This story of a teenage boy who dreams of being a ballerina marks a stunning debut for both director Lukas Dhont and star Victor Polster.
Adolescence is inevitably turbulent, and one of its cruelest paradoxes is the way society pushes us to be exceptional (who doesn’t want to feel special?) at the same time that insecure/jealous peers reinforce the idea that it will all pass easier if we just keep our heads down. Add to that the complication of feeling as though you were born with the wrong gender, and those years are sure to be confusing: How to stand out and blend in at the same time? Few films convey that tension better than “Girl,” a deeply humane first feature from Belgian director Lukas Dhont about a boy who wants to be a ballerina.Arriving 21 years after Belgian classic “Ma Vie en Rose,” but rejecting that film’s hyper-stylized, high-kitsch aesthetic in favor of fellow countrymen the Dardenne brothers’ more down-to-earth sense of observational naturalism, “Girl” focuses on how the greatest conflict for transgender youth can often be internal. In simple, unambiguous terms, Dhont delivers an intuitively accessible look at a gender nonconforming teenager trying to find the courage to be herself, relying on a stunning central performance from 15-year-old Victor Polster in which the cisgender thesp pulls off a remarkable transformation that, in the same year “A Fantastic Woman” won the foreign language Oscar, could rile those who insist that such roles go to nonbinary actors.
Someone else will have to make that case, since “Girl” remains a much-needed film, and newcomer Polster proves every bit as impressive as Hilary Swank did in her breakout turn in “Boys Don’t Cry” (although that film has since been picketed on college campuses as the equivalent of blackface). A dance student at the Royal Ballet School Antwerp who makes his screen acting debut here, Polster tackles the combined challenge of playing a character who never once questions her femininity and a teen whose commitment to ballet is such that her gender becomes the biggest impediment to realizing those dreams — which is to say, more important than the gender of whoever plays Lara is that person’s ability to dance like the dickens.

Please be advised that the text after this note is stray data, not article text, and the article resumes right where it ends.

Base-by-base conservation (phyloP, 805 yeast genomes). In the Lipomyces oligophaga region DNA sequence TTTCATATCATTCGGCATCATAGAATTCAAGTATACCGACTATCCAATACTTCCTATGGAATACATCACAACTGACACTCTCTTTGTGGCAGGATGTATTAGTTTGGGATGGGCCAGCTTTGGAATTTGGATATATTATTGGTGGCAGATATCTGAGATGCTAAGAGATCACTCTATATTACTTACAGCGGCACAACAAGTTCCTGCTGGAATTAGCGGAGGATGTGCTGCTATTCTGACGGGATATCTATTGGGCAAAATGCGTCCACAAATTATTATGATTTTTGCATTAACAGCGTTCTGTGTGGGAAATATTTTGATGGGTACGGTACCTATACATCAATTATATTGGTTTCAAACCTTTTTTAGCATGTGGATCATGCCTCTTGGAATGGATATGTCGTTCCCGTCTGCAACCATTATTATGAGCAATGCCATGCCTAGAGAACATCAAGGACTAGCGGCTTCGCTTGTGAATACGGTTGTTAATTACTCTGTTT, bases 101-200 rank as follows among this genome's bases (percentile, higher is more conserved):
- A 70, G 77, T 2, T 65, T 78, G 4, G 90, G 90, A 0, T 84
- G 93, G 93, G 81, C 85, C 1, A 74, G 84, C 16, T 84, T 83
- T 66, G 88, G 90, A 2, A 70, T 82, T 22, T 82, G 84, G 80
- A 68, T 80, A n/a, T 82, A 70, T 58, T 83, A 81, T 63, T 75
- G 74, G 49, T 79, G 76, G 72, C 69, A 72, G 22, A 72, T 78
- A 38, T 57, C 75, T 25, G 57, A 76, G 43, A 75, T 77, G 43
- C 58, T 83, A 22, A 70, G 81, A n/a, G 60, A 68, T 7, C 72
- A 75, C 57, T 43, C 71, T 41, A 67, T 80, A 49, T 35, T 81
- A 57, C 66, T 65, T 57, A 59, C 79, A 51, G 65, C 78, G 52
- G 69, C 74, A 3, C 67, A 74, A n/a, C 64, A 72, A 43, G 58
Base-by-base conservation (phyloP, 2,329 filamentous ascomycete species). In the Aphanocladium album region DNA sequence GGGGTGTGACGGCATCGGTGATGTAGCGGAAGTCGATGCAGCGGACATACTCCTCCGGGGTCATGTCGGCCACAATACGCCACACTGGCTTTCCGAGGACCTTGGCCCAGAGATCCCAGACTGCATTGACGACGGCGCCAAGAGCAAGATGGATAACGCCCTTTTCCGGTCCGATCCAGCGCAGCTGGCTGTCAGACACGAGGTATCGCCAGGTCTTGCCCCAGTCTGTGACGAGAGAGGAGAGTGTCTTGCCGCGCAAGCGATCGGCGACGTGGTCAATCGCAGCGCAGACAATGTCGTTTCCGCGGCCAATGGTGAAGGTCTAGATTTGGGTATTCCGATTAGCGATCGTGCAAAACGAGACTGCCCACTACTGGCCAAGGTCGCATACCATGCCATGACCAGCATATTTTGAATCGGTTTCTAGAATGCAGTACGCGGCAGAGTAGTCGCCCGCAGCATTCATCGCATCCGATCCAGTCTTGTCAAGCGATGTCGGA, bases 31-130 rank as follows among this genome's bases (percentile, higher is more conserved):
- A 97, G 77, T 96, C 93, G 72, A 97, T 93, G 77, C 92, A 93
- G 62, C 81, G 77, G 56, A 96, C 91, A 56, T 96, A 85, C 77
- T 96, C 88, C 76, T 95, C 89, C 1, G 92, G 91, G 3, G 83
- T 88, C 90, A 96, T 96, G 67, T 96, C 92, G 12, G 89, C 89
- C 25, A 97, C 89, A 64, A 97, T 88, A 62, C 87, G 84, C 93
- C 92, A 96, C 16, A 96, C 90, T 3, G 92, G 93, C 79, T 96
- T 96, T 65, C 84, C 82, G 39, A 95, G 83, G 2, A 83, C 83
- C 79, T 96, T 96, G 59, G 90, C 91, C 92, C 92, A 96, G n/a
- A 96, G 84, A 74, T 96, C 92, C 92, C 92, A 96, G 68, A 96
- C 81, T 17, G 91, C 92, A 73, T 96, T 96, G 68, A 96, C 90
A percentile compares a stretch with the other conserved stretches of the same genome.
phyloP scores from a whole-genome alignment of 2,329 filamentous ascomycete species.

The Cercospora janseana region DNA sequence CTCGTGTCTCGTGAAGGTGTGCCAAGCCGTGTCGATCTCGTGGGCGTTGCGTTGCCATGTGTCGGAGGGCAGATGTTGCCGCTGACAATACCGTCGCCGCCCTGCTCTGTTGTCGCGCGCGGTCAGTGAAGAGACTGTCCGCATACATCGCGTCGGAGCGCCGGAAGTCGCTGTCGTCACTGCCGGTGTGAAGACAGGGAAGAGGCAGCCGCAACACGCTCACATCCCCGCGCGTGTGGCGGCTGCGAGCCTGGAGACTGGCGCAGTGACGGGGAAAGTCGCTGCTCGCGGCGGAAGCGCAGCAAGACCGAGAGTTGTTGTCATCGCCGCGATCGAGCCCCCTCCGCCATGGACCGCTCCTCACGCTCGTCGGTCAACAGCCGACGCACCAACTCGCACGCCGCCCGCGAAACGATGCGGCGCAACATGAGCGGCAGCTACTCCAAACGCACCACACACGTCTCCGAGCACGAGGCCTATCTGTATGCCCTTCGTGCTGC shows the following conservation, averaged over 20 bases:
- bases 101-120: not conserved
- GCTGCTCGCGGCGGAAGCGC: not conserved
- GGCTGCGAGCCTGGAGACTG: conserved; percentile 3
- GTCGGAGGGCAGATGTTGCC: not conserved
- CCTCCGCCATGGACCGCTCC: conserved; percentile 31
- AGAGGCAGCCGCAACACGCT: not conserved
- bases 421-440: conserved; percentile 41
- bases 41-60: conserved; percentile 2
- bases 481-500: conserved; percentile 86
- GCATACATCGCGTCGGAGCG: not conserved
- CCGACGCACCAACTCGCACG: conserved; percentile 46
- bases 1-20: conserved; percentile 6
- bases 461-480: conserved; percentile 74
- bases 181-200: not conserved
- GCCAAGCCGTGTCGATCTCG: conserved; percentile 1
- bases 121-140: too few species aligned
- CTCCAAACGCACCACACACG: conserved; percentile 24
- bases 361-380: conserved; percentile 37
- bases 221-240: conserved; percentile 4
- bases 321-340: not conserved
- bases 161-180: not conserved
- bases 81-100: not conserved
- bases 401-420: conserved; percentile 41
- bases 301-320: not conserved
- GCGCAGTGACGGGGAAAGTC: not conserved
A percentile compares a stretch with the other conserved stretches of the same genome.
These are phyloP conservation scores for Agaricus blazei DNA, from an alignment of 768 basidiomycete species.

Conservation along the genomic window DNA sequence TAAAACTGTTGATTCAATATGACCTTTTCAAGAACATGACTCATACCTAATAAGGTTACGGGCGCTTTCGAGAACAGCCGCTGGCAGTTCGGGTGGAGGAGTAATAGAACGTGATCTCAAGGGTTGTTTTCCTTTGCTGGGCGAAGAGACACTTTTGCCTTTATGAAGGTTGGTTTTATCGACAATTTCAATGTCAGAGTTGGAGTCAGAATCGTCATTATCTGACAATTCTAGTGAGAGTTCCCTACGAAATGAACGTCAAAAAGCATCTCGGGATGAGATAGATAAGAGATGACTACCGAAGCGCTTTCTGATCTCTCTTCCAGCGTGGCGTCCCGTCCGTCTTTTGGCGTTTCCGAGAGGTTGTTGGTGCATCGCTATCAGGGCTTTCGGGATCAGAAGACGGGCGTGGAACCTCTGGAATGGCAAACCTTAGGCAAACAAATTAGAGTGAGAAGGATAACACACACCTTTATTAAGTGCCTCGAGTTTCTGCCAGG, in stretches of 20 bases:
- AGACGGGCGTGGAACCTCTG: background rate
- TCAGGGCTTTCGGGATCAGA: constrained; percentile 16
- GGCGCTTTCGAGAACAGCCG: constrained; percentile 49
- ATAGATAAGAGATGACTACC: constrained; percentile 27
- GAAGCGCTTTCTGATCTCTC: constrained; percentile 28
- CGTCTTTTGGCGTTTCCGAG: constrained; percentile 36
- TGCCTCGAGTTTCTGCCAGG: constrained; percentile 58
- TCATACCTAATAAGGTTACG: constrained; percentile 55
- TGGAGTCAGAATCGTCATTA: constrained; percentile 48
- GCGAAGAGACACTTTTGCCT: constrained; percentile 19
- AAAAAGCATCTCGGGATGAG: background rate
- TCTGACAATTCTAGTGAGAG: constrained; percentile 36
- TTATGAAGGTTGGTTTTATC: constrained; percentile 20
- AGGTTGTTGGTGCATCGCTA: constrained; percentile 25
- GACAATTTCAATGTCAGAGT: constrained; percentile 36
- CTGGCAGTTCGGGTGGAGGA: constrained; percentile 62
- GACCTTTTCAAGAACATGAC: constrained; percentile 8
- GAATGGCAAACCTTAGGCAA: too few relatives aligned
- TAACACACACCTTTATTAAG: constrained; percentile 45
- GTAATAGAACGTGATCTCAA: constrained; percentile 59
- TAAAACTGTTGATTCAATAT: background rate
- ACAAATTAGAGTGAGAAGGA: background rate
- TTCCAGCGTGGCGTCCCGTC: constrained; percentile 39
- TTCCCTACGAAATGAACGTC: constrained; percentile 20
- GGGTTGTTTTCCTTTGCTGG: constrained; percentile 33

“Girl,” which Dhont co-wrote with Angelo Tijssens, introduces Lara in a tender moment between her and younger brother Milo (Oliver Bodart), withholding the reveal that she was born trapped in a boy’s body until she removes her shirt a few scenes later. Within the protective embrace of her Francophone family — and especially in the view of her accepting father, Mathias (Arieh Worthalter) — Lara is already a girl, and as her Flemish-speaking psychiatrist puts it, “The only thing we can do is confirm and support that.”
But teenagers are perhaps the least patient people on Earth. They want to drive, to date, to vote, to drink — all of it immediately, nothing worth waiting for. In the case of transgender youth, this is never more true than during the extended period of hormone treatments and therapy visits in which these butterflies-in-waiting try to speed through the cocoon phase of their transformation — illustrated here by an early scene in which Lara takes it upon herself to pierce her ears.